Midas Group

Learning Styles Indicator – LSI

Learning is at the heart of both education and working life. Whether in formal education or not, learning through work or just wanting to make the most of the development opportunities that experience offers us, an appreciation of our individual learning styles ensures that we get the most from our learning opportunities.

Based on the model of Psychological Type, the LSI offers both an understanding of personal preferences and a practical model for developing learning experiences. It divides individual preferences into the Activator, Innovator, Clarifier and Explorer.

Reports encourage the learner to reflect on their preferred style and consider how they can remain effective learners in environments that do not match their preferences. Tutors can use the information to tailor their courses to ensure maximum learning and student retention.

Benefits of LSI:

The Learning Style Indicator (LSI) is an innovative assessment tool offering you:

  • short completion times without compromising reliability;
  • attractive design to aid motivation and completion;
  • unique normative approach to identifying clarity of preference;
  • Proven links to established Type assessments.

Learning Styles

Have you ever wondered why some lectures or lessons really grab your interest and others leave you cold? How interested you are in the subject will obviously play a part, but learning styles are just as important.

Learning is often described as a cycle. Many popular models have described four stages or preferences in this cycle. Theories of learning styles are based on the belief that people differ in how comfortable they are with different stages of the learning process. Put simply, different people learn in different ways!

Learning styles – Why understanding is important

The theory of learning styles tells us that learning should be maximised when the way in which we are taught matches our preferred style. When learning experiences do not match our preferred style we find learning more difficult or incomplete.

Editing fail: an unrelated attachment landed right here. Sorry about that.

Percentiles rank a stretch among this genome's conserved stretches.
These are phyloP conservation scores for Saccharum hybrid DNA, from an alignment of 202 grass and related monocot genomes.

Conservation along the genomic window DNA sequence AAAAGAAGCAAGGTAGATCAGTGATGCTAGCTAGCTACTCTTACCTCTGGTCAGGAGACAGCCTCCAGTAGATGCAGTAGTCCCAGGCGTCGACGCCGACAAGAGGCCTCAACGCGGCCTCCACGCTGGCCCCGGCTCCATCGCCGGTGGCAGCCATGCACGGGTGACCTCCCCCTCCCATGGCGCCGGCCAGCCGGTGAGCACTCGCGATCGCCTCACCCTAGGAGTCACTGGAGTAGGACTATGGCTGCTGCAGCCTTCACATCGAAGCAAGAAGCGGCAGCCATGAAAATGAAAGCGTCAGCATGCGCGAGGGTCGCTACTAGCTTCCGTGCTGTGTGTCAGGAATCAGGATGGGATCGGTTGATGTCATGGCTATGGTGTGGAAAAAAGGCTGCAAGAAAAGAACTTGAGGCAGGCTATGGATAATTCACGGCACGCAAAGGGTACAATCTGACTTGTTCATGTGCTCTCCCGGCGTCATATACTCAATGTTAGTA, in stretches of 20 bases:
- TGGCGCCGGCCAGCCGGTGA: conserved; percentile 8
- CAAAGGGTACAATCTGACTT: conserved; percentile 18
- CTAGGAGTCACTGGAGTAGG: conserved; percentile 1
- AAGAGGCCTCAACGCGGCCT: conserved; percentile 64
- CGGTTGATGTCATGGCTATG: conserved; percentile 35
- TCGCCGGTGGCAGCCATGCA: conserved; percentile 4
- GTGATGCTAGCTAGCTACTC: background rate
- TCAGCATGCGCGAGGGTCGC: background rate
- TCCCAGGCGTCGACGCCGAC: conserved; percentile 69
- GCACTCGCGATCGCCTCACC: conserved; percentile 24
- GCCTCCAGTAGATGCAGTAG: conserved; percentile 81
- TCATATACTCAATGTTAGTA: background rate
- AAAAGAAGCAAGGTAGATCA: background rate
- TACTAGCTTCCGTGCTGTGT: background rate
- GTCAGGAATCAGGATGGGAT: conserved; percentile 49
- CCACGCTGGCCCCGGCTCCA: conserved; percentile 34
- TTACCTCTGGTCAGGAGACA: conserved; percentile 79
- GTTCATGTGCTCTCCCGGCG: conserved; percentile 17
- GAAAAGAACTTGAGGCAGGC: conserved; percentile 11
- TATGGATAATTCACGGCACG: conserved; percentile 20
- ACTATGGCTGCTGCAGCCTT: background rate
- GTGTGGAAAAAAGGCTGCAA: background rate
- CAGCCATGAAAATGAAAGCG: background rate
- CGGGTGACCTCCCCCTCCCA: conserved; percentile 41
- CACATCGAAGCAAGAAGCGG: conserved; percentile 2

Understanding your learning styles therefore helps you to:

  • recognise the ‘style’ of different learning situations
  • maximise learning when your preferred style matches the learning environment
  • recognise learning environments that you may find difficult
  • develop strategies to help deal with difficult learning environments
  • shape your personal learning environments and strategies to make learning most effective

Remember, we can all learn in all environments. Sometimes we just need to do things a bit differently or be prepared to work a little harder!

Learning to work with others

Learning is an essential part of many modern jobs. Learning styles therefore tell us something very important about how we approach work and how we work with others with different styles. Remember, the ability to work constructively with others is a skill valued very highly by many top organisations.

Learning styles – Becoming a better learner and beyond

Developing your style of learning to cope with different environments takes time and effort, but is an essential skill for both your academic study and career development. Try the following:

  • Identify the ‘style‘ of different learning environments you experience
  • Work on the development suggestions in the learning styles reports
  • When starting new learning tasks, think about what styles will be most productive – don’t just use your preferred style
  • When working in groups, think about how each person contributes in terms of their learning style
  • Think about your learning style in group tasks – what effect does this have on others?

Beyond individual learning preferences

The LSI is far more than just an indicator of learning preferences. Being based on the model of Psychological Type the LSI can be used to:

  • encourage consideration of how preference affects how we communicate and appreciate the communication of others
  • understand how preference can be used to enhance team-work through appreciating others’ natural contributions and capitalising on these
  • develop meta-learning strategies and encourage the development of greater flexibility through working outside of preference
  • help educators and trainers map the learning preferences of their groups, and structure learning environments and experiences to capitalise on natural preferences

Click here if you wish to take the Learning Styles Indicator – LSI Test